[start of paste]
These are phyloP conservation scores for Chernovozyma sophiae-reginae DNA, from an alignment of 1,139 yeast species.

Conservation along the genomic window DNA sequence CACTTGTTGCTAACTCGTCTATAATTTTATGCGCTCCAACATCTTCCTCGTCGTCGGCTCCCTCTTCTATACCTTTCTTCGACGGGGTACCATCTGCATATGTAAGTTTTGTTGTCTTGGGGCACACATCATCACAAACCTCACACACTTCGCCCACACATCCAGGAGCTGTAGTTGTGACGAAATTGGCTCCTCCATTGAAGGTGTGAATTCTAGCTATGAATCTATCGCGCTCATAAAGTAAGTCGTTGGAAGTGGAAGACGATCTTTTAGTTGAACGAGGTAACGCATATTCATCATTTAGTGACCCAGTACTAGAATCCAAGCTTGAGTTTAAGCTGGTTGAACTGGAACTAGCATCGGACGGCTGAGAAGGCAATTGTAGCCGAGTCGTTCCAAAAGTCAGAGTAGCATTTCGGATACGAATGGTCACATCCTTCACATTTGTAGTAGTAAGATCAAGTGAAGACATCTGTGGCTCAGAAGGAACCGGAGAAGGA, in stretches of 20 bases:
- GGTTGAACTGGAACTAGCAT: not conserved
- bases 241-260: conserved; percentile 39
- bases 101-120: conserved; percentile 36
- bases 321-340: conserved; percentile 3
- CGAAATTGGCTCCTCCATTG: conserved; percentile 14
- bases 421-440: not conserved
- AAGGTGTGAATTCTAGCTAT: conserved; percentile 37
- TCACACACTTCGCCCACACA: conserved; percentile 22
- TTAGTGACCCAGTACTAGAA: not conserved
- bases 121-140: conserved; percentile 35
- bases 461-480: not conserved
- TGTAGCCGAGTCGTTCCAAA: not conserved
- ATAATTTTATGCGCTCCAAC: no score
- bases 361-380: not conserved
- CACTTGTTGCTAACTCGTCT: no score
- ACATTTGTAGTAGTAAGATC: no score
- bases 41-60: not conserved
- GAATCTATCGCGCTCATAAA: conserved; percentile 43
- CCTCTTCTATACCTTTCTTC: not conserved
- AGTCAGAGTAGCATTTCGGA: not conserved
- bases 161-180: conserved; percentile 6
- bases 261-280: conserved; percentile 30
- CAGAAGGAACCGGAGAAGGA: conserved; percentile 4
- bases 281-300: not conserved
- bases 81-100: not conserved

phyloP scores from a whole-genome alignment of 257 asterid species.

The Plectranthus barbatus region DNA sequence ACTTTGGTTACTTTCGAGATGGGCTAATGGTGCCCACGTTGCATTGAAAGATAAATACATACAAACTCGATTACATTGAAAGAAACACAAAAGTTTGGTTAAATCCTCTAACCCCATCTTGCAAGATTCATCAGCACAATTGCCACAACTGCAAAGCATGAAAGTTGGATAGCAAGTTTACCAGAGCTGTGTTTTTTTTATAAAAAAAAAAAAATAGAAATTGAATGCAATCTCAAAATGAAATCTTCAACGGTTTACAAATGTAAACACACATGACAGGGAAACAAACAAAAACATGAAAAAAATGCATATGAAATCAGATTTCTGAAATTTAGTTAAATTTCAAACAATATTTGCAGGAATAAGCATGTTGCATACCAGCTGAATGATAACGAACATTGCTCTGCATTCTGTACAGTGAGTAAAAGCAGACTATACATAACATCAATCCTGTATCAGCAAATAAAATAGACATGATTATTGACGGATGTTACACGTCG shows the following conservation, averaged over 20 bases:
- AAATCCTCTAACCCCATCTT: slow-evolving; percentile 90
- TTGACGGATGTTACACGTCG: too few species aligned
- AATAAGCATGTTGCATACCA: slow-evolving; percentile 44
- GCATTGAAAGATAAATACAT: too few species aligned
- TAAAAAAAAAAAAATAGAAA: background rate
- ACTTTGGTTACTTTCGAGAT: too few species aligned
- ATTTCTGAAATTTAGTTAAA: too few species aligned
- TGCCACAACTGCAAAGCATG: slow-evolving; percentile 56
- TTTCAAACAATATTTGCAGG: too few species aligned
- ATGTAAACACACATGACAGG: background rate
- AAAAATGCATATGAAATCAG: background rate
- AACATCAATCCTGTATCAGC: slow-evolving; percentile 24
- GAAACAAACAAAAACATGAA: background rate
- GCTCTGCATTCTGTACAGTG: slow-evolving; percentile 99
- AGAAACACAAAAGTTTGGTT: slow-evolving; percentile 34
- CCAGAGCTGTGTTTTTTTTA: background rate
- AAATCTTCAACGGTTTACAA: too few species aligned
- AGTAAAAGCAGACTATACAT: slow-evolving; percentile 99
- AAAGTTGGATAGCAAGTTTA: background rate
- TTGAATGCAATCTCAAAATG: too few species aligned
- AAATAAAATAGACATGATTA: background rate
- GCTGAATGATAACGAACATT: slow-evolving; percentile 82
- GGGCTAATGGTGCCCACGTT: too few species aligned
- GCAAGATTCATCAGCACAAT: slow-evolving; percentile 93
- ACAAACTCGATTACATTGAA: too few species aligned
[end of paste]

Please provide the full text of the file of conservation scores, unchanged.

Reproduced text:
These are phyloP conservation scores for Chernovozyma sophiae-reginae DNA, from an alignment of 1,139 yeast species.

Conservation along the genomic window DNA sequence CACTTGTTGCTAACTCGTCTATAATTTTATGCGCTCCAACATCTTCCTCGTCGTCGGCTCCCTCTTCTATACCTTTCTTCGACGGGGTACCATCTGCATATGTAAGTTTTGTTGTCTTGGGGCACACATCATCACAAACCTCACACACTTCGCCCACACATCCAGGAGCTGTAGTTGTGACGAAATTGGCTCCTCCATTGAAGGTGTGAATTCTAGCTATGAATCTATCGCGCTCATAAAGTAAGTCGTTGGAAGTGGAAGACGATCTTTTAGTTGAACGAGGTAACGCATATTCATCATTTAGTGACCCAGTACTAGAATCCAAGCTTGAGTTTAAGCTGGTTGAACTGGAACTAGCATCGGACGGCTGAGAAGGCAATTGTAGCCGAGTCGTTCCAAAAGTCAGAGTAGCATTTCGGATACGAATGGTCACATCCTTCACATTTGTAGTAGTAAGATCAAGTGAAGACATCTGTGGCTCAGAAGGAACCGGAGAAGGA, in stretches of 20 bases:
- GGTTGAACTGGAACTAGCAT: not conserved
- bases 241-260: conserved; percentile 39
- bases 101-120: conserved; percentile 36
- bases 321-340: conserved; percentile 3
- CGAAATTGGCTCCTCCATTG: conserved; percentile 14
- bases 421-440: not conserved
- AAGGTGTGAATTCTAGCTAT: conserved; percentile 37
- TCACACACTTCGCCCACACA: conserved; percentile 22
- TTAGTGACCCAGTACTAGAA: not conserved
- bases 121-140: conserved; percentile 35
- bases 461-480: not conserved
- TGTAGCCGAGTCGTTCCAAA: not conserved
- ATAATTTTATGCGCTCCAAC: no score
- bases 361-380: not conserved
- CACTTGTTGCTAACTCGTCT: no score
- ACATTTGTAGTAGTAAGATC: no score
- bases 41-60: not conserved
- GAATCTATCGCGCTCATAAA: conserved; percentile 43
- CCTCTTCTATACCTTTCTTC: not conserved
- AGTCAGAGTAGCATTTCGGA: not conserved
- bases 161-180: conserved; percentile 6
- bases 261-280: conserved; percentile 30
- CAGAAGGAACCGGAGAAGGA: conserved; percentile 4
- bases 281-300: not conserved
- bases 81-100: not conserved

phyloP scores from a whole-genome alignment of 257 asterid species.

The Plectranthus barbatus region DNA sequence ACTTTGGTTACTTTCGAGATGGGCTAATGGTGCCCACGTTGCATTGAAAGATAAATACATACAAACTCGATTACATTGAAAGAAACACAAAAGTTTGGTTAAATCCTCTAACCCCATCTTGCAAGATTCATCAGCACAATTGCCACAACTGCAAAGCATGAAAGTTGGATAGCAAGTTTACCAGAGCTGTGTTTTTTTTATAAAAAAAAAAAAATAGAAATTGAATGCAATCTCAAAATGAAATCTTCAACGGTTTACAAATGTAAACACACATGACAGGGAAACAAACAAAAACATGAAAAAAATGCATATGAAATCAGATTTCTGAAATTTAGTTAAATTTCAAACAATATTTGCAGGAATAAGCATGTTGCATACCAGCTGAATGATAACGAACATTGCTCTGCATTCTGTACAGTGAGTAAAAGCAGACTATACATAACATCAATCCTGTATCAGCAAATAAAATAGACATGATTATTGACGGATGTTACACGTCG shows the following conservation, averaged over 20 bases:
- AAATCCTCTAACCCCATCTT: slow-evolving; percentile 90
- TTGACGGATGTTACACGTCG: too few species aligned
- AATAAGCATGTTGCATACCA: slow-evolving; percentile 44
- GCATTGAAAGATAAATACAT: too few species aligned
- TAAAAAAAAAAAAATAGAAA: background rate
- ACTTTGGTTACTTTCGAGAT: too few species aligned
- ATTTCTGAAATTTAGTTAAA: too few species aligned
- TGCCACAACTGCAAAGCATG: slow-evolving; percentile 56
- TTTCAAACAATATTTGCAGG: too few species aligned
- ATGTAAACACACATGACAGG: background rate
- AAAAATGCATATGAAATCAG: background rate
- AACATCAATCCTGTATCAGC: slow-evolving; percentile 24
- GAAACAAACAAAAACATGAA: background rate
- GCTCTGCATTCTGTACAGTG: slow-evolving; percentile 99
- AGAAACACAAAAGTTTGGTT: slow-evolving; percentile 34
- CCAGAGCTGTGTTTTTTTTA: background rate
- AAATCTTCAACGGTTTACAA: too few species aligned
- AGTAAAAGCAGACTATACAT: slow-evolving; percentile 99
- AAAGTTGGATAGCAAGTTTA: background rate
- TTGAATGCAATCTCAAAATG: too few species aligned
- AAATAAAATAGACATGATTA: background rate
- GCTGAATGATAACGAACATT: slow-evolving; percentile 82
- GGGCTAATGGTGCCCACGTT: too few species aligned
- GCAAGATTCATCAGCACAAT: slow-evolving; percentile 93
- ACAAACTCGATTACATTGAA: too few species aligned